For anyone who has ever explored Microsoft Word thoroughly, he or she will find that the beauty of Word is not in the user’s ability to type in a bunch of words on a document and hit save, but the ability for him to type in a bunch of words on a pre-rendered template and hit save. For students and professionals, this beauty is a hottie.
But, for the average storyteller, Microsoft Word’s templates are—how shall we say?—quite limited:
Sure, Microsoft has made the effort to recognize the average novelist by providing a manuscript template that’s great for those who aspire to publish traditionally. For a $300 piece of writing software, it had better do at least that.
But Scrivener has that exact same template, too, and it offers that template because it knows it’s made for writers, not just for business professionals and academics who think a thesis is supposed to be nothing more than a list of three arguable points and a loose interpretation of how those points fit together.
Yes, Scrivener considers that writers of fiction (and non-fiction and scriptwriting) want the templates to do the job right, but they also want the tools to organize the job so that the scenes and chapters fit into the manuscript format seamlessly. They also want to do all of that stuff while having the freedom to cram all of their research materials (including character and setting sheets and templates) into its own folder where it cannot corrupt the story document, nor can it get lost through the unfortunate process of misnaming the research files and putting them in the same place where you put all of your old college literature critiques from 20 years ago, which you think might be in My Documents 1998_a2_crit lit alpha, but it could also be in that folder you refuse to open because it’s labeled “In the Event of My Kidnapping,” which you created during your intense paranoia stage (or your quarter-life crisis) in the early 2000s (not to imply that I would ever do such a thing…).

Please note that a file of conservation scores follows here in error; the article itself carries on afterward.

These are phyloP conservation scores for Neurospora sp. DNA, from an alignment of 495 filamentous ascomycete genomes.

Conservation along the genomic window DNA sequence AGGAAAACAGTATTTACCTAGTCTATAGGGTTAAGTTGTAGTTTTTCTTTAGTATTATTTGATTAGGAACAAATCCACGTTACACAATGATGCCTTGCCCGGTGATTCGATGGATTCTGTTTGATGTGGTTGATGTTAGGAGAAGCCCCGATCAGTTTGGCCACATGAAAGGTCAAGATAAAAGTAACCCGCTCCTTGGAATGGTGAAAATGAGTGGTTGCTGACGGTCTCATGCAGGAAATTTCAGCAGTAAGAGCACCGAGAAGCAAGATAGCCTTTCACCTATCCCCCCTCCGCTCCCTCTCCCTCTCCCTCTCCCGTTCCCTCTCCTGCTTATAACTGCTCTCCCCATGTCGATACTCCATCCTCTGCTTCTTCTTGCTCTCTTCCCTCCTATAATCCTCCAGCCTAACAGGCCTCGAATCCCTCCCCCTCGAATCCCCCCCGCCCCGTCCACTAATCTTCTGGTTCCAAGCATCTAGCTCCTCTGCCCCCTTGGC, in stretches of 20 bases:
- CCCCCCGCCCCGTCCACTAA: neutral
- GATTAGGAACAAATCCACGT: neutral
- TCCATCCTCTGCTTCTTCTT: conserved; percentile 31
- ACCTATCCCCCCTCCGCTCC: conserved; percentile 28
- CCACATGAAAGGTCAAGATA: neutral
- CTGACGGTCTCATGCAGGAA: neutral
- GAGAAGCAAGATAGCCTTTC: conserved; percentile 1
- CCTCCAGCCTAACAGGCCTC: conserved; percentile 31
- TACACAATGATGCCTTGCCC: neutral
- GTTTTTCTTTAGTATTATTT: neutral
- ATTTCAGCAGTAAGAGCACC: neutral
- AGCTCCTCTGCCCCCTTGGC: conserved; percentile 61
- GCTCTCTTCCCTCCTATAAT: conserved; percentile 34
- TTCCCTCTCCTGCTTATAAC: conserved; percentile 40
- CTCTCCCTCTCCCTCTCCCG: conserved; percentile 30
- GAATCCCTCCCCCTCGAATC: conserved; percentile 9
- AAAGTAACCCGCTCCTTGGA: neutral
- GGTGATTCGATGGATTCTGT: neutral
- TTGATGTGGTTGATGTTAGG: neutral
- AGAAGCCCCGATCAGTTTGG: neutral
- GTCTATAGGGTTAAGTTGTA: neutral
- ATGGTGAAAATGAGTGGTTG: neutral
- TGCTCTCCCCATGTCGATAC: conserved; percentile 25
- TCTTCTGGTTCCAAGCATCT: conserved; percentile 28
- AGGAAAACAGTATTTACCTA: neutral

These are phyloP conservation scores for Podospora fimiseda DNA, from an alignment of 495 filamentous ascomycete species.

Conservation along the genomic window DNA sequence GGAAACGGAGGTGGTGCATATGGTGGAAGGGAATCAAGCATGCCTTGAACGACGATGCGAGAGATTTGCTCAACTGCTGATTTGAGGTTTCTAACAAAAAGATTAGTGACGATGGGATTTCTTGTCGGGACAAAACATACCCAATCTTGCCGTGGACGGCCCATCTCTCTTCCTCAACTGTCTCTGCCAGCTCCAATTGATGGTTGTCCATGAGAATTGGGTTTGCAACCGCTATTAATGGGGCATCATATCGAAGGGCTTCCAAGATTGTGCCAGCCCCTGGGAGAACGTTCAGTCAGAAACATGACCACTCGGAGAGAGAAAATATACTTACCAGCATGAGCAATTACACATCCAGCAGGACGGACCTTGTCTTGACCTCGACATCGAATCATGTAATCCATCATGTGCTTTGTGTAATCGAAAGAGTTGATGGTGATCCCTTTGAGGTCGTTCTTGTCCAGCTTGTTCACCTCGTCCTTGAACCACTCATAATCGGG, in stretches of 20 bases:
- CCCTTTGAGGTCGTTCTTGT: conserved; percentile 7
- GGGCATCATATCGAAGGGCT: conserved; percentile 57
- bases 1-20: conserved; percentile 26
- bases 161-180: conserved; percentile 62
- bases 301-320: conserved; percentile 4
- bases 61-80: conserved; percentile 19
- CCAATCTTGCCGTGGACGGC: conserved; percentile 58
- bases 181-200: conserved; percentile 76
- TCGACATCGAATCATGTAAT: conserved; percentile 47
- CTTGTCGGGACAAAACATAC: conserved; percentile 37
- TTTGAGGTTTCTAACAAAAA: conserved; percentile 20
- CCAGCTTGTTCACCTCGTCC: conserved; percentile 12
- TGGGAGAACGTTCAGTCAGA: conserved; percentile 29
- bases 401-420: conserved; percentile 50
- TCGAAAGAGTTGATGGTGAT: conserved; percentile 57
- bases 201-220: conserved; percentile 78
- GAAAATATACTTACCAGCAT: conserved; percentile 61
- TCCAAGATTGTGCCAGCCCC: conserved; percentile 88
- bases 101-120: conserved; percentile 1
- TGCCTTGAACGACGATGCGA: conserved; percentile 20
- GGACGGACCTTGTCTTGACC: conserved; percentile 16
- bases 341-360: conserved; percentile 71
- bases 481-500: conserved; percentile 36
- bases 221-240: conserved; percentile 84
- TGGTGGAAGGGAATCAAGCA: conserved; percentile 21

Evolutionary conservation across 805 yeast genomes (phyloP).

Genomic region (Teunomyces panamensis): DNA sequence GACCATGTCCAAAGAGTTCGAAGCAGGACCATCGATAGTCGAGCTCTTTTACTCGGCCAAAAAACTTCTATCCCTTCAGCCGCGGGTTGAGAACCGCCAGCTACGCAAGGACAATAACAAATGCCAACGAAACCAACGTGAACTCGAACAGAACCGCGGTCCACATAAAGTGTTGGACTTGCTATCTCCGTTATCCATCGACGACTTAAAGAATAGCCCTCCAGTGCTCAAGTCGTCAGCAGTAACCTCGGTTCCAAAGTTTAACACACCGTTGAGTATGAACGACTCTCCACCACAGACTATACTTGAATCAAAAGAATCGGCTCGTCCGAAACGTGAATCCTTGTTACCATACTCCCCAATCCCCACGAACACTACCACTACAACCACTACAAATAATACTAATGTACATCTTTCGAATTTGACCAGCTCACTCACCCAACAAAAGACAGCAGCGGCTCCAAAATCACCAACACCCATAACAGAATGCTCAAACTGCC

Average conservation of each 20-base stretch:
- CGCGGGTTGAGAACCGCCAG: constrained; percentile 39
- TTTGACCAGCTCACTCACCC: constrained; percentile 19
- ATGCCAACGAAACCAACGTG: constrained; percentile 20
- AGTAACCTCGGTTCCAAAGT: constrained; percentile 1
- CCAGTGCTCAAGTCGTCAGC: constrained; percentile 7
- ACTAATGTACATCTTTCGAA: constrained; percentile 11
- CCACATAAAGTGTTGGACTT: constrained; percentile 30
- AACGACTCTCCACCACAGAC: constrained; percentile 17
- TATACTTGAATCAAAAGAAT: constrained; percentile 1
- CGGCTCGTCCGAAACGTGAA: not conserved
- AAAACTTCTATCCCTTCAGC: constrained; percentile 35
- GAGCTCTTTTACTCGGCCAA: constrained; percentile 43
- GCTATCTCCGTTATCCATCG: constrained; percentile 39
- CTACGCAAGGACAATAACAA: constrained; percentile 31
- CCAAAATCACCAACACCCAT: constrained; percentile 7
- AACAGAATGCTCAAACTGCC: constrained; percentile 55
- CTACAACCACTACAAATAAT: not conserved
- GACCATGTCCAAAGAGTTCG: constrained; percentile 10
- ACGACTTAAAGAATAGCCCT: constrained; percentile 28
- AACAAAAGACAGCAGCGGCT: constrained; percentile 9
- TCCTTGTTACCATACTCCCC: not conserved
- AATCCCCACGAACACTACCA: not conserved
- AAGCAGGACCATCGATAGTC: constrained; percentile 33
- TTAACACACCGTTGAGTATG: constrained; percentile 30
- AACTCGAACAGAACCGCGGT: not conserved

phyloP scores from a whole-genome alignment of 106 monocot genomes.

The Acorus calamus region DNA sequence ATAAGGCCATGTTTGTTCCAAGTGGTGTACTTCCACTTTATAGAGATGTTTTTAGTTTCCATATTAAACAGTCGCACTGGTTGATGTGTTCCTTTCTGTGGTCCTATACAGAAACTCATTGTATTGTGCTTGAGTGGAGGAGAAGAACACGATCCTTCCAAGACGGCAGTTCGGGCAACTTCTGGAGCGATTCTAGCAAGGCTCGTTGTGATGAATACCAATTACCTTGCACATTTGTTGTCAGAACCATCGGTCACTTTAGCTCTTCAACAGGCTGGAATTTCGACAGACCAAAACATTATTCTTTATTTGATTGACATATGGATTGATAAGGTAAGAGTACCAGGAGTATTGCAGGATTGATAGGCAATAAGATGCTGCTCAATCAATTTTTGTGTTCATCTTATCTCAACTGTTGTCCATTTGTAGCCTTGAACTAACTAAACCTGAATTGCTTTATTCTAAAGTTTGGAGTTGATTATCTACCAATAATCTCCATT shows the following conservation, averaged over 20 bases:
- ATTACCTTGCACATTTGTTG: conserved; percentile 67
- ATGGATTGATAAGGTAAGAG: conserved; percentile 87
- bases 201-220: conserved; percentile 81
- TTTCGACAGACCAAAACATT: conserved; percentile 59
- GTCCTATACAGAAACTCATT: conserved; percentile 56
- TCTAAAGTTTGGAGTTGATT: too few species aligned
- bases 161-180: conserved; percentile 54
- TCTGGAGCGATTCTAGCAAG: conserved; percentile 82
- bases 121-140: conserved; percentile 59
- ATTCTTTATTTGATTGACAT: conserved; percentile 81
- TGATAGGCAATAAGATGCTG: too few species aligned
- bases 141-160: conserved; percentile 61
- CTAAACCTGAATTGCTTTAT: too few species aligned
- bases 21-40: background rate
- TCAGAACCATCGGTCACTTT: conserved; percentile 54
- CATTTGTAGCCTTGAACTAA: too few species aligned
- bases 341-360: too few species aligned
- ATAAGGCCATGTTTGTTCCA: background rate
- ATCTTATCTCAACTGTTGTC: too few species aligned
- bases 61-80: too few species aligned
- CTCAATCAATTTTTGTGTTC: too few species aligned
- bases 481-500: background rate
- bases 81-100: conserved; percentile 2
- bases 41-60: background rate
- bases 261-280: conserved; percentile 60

But, Scrivener goes one step further: It allows you to compile that manuscript into the appropriate format and includes self-publishing formats for e-books, if you’re inclined to skip the process of pandering to the traditional publishers.
All of this for a sixth of Microsoft Word’s cost.
In Part 5 of my yWriter vs. Scrivener series on YouTube, not to be confused with my Microsoft Word vs. Scrivener series that does not yet exist, I show off the fiction template and how it can help writers stay organized within their chosen parameters. This part will also serve as a foundation for tomorrow’s follow-up video, where I explore other templates in Scrivener.